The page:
Spring lambs 'bring learning to life' for school pupils
- Credit: Brittany Woodman
Sheep and lambs have been delivered to schools across East Anglia - giving excited pupils a hands-on experience to learn about farm animals.
The Learn About Livestock project gave 14 schools across Norfolk and Suffolk the chance to look after ewes and their lambs for a week.
They were given everything they need to feed and care for the animals, briefed on safe husbandry practises, and given ideas on how to incorporate the experience into the curriculum.
The project is run by the Food and Farming Discovery Trust in partnership with the Rare Breeds Survival Trust (RBST), Chapelfield Veterinary Partnership, the Clan Trust and Royal Norfolk Agricultural Association (RNAA).
The sheep were loaned to schools by members of the RBST's East Anglia Support Group, strengthening links between farms and schools.
One recipient was the Clare School on South Park Avenue in Norwich - a specialist school for pupils with complex physical and sensory needs.
Class teacher Julie Hatfield actually helped sheep owner Gail Sprake deliver the twin lambs when they were born at Meens Farm near Halesworth.
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She said the animals' arrival with their mother at the school gave the children access to a valuable sensory experience, particularly as many use wheelchairs which could otherwise prevent them getting close to farm animals.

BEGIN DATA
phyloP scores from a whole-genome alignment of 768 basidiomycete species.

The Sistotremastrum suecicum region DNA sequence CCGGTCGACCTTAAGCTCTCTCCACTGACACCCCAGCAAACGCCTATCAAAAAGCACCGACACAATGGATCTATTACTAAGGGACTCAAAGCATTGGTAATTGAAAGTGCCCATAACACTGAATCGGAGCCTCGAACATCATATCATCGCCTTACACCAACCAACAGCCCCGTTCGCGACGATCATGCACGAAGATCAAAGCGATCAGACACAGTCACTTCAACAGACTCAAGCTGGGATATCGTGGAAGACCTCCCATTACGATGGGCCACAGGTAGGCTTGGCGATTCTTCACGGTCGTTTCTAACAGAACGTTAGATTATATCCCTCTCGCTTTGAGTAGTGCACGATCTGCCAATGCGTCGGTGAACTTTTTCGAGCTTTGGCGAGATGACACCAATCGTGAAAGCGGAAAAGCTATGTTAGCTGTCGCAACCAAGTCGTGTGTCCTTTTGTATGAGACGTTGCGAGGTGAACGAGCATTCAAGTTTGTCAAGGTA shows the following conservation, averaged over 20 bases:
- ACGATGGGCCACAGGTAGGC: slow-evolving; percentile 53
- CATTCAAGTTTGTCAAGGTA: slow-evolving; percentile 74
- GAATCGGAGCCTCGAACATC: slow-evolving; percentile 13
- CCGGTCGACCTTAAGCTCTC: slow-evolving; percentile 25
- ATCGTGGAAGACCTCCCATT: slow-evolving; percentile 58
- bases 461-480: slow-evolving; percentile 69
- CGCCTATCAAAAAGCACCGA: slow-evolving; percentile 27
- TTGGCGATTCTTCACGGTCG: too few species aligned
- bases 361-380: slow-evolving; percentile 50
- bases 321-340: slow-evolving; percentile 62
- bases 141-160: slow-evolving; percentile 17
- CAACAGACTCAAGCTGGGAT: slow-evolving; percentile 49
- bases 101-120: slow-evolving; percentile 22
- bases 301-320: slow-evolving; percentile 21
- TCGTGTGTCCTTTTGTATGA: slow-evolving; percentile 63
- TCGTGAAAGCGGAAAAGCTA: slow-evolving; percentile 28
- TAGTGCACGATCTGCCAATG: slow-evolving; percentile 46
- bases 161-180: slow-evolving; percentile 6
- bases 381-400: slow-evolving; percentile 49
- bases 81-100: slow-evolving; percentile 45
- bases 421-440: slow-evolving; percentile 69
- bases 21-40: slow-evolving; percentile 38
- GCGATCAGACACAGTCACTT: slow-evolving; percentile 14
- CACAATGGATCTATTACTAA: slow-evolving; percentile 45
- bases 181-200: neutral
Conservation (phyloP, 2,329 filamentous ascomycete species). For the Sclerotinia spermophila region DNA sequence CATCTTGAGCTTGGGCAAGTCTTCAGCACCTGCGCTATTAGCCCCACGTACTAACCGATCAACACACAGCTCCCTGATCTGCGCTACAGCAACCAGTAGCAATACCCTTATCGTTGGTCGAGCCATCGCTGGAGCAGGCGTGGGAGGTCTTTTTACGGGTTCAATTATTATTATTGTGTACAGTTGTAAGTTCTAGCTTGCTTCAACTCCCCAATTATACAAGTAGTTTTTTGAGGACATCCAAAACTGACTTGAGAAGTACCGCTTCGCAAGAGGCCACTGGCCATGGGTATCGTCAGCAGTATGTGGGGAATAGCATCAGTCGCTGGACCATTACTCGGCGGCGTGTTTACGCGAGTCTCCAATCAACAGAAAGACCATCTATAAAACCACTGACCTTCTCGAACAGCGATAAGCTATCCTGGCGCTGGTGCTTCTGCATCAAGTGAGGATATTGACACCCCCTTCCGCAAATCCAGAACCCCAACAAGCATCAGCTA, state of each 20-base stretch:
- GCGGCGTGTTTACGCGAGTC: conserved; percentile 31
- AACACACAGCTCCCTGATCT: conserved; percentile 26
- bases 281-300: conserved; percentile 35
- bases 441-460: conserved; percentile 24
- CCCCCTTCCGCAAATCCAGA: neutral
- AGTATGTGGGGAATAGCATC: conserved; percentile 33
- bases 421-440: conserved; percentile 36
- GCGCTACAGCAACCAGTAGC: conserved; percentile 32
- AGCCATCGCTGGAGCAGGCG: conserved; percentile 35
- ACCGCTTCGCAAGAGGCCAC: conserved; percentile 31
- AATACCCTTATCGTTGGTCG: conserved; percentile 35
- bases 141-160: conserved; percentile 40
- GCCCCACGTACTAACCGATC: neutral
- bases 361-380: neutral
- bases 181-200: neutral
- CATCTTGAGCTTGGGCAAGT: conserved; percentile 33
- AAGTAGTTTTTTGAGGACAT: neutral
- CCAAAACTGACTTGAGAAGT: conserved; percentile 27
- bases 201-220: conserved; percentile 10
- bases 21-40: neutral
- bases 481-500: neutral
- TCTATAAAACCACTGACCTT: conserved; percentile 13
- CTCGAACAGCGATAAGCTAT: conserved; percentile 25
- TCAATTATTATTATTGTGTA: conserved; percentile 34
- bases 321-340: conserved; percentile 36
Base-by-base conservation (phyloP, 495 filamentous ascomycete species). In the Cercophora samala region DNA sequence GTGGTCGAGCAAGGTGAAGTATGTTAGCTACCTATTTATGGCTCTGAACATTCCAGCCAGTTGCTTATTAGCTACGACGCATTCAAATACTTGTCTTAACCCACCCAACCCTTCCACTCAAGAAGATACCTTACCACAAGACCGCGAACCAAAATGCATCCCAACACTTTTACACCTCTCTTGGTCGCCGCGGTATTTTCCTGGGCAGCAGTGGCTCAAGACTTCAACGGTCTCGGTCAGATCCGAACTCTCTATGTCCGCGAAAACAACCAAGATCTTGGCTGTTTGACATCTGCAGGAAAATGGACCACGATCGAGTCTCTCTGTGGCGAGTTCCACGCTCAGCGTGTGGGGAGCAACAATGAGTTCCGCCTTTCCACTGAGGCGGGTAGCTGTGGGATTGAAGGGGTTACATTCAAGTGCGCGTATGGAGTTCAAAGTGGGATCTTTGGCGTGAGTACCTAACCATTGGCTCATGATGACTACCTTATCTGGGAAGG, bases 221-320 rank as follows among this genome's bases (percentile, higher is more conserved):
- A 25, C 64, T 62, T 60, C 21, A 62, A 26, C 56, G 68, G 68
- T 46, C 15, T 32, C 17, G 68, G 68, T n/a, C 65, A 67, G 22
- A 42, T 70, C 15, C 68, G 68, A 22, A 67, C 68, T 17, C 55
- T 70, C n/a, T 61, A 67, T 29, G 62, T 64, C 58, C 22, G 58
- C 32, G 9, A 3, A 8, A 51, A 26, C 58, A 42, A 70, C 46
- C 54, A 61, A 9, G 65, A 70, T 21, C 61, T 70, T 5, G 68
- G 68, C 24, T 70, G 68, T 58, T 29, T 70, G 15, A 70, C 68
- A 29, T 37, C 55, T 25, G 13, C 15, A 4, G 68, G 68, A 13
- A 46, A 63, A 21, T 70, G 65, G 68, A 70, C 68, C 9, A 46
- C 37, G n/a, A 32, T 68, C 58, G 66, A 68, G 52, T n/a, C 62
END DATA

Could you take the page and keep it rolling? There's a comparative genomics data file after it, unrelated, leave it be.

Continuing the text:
"It is bringing learning to life for the children," she said. "For example, we do mark-making in the mornings and instead of colouring sheep we went out into the pens and they were drawing the sheep while talking to them. It was just a fabulous moment.
"We are talking about the sheep and increasing the children's vocabulary and language, so to be able to do all that through an actual real-life learning experience is amazing."
Shannon Woodhouse, manager of the Food and Farming Discovery Trust, said: "We believe this exciting opportunity will offer pupils the chance to witness farming first hand, and provide them with a rewarding learning experience, while offering teachers a unique way to deliver parts of the curriculum."
Steffan Griffiths, headmaster of Norwich School and a trustee of the RNAA, added: "After everything that young people have put up with in recent times, there is a need for simple joy and fun in schools, so we are thrilled to provide this priceless chance to connect children with the natural world around them."